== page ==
Deficiency Signs: Macrocytic anemia, fatigue, irritability, weakness, weight loss, anorexia, dyspnea, sore tongue, palpitations, forgetfulness, digestive upset, diarrhea

Toxicity:None

               

Inositol

Inositol is usually considered part of the vitamin B complex. It is thought that, along with choline, inositol is necessary for the formation of lecithin within the body.

 

Niacin

Niacin, also available in the form of niacinamide, is a coenzyme that assists in the breakdown of carbohydrates, fats and proteins. Niacin is essential for the health of the skin, tongue and digestive system. The disease, pellagra, is a result of a niacin deficiency.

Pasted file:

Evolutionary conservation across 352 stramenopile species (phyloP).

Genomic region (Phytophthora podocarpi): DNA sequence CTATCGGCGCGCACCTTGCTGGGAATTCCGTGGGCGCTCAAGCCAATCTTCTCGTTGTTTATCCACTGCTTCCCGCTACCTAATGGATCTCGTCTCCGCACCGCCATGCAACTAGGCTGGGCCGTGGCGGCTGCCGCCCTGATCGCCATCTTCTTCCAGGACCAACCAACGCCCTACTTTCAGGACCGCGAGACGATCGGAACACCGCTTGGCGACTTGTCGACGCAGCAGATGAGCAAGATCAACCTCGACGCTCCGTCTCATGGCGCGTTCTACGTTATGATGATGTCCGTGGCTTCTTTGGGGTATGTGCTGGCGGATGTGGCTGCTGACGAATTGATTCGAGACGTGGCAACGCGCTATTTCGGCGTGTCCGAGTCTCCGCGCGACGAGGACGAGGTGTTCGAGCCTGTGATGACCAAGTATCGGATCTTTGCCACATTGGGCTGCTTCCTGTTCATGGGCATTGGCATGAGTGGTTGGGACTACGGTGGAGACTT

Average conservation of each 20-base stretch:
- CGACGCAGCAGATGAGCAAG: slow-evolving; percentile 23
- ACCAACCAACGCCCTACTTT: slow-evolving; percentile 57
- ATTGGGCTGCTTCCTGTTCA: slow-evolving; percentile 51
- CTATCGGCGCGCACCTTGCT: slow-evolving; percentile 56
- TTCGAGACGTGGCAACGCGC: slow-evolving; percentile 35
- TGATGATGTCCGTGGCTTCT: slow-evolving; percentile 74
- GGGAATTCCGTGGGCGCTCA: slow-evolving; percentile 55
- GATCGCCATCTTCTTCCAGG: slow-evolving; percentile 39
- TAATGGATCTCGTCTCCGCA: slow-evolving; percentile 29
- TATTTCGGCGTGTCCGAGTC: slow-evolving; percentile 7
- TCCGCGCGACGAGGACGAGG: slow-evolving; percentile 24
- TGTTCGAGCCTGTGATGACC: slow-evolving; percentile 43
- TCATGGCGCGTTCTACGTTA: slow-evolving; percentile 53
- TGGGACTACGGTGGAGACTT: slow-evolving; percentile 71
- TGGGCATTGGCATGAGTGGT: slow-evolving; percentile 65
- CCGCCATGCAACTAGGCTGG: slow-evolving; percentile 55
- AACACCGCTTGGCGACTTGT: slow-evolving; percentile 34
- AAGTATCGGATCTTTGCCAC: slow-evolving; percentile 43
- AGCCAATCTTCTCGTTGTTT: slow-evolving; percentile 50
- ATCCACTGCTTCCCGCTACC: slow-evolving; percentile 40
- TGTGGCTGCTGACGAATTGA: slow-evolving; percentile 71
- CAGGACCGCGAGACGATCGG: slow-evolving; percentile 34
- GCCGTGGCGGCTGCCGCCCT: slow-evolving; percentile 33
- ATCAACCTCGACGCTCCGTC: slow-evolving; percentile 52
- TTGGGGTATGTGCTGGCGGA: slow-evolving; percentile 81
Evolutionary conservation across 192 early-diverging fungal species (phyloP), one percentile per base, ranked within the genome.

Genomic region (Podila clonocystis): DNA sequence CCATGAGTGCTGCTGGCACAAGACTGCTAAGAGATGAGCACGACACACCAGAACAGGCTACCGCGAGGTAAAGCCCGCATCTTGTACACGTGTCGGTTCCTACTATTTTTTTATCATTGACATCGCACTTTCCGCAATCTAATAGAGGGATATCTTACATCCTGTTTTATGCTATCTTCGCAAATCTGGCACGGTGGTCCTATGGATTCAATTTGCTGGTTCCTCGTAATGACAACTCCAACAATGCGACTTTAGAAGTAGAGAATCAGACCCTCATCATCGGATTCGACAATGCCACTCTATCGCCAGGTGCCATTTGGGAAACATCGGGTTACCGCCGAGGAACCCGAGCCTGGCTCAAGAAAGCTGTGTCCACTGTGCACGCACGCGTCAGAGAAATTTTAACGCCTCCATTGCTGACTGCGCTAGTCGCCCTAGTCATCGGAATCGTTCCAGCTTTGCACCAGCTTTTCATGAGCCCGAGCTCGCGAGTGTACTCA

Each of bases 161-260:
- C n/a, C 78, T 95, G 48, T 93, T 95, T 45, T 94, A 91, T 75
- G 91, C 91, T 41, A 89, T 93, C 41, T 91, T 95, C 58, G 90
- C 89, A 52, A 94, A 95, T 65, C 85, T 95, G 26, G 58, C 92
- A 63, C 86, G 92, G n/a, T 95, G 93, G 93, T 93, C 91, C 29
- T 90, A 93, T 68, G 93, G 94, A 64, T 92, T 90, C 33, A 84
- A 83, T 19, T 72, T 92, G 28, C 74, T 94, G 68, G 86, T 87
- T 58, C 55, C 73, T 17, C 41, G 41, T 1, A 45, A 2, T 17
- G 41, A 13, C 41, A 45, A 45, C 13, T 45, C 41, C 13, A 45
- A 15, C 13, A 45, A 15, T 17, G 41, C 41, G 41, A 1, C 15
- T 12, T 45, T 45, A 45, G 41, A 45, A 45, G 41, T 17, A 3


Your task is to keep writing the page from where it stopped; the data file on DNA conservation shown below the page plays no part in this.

PABA

PABA (para-aminobenzoic acid) may be considered part of the vitamin B complex. It influences intestinal bacteria, enabling them to produce folic acid, which in turn, aids in the production of pantothenic acid. As a coenzyme, PABA functions in the breakdown and utilization of proteins, and aids in the formation of red blood cells.

 

Pantothenic acid

Pantothenic acid is necessary for the normal functioning of the adrenal gland which directly affects growth. It is also essential for the formation of fatty acids. In addition, as a coenzyme, it participates in the utilization of riboflavin and in the release of energy from carbohydrates, fats and proteins.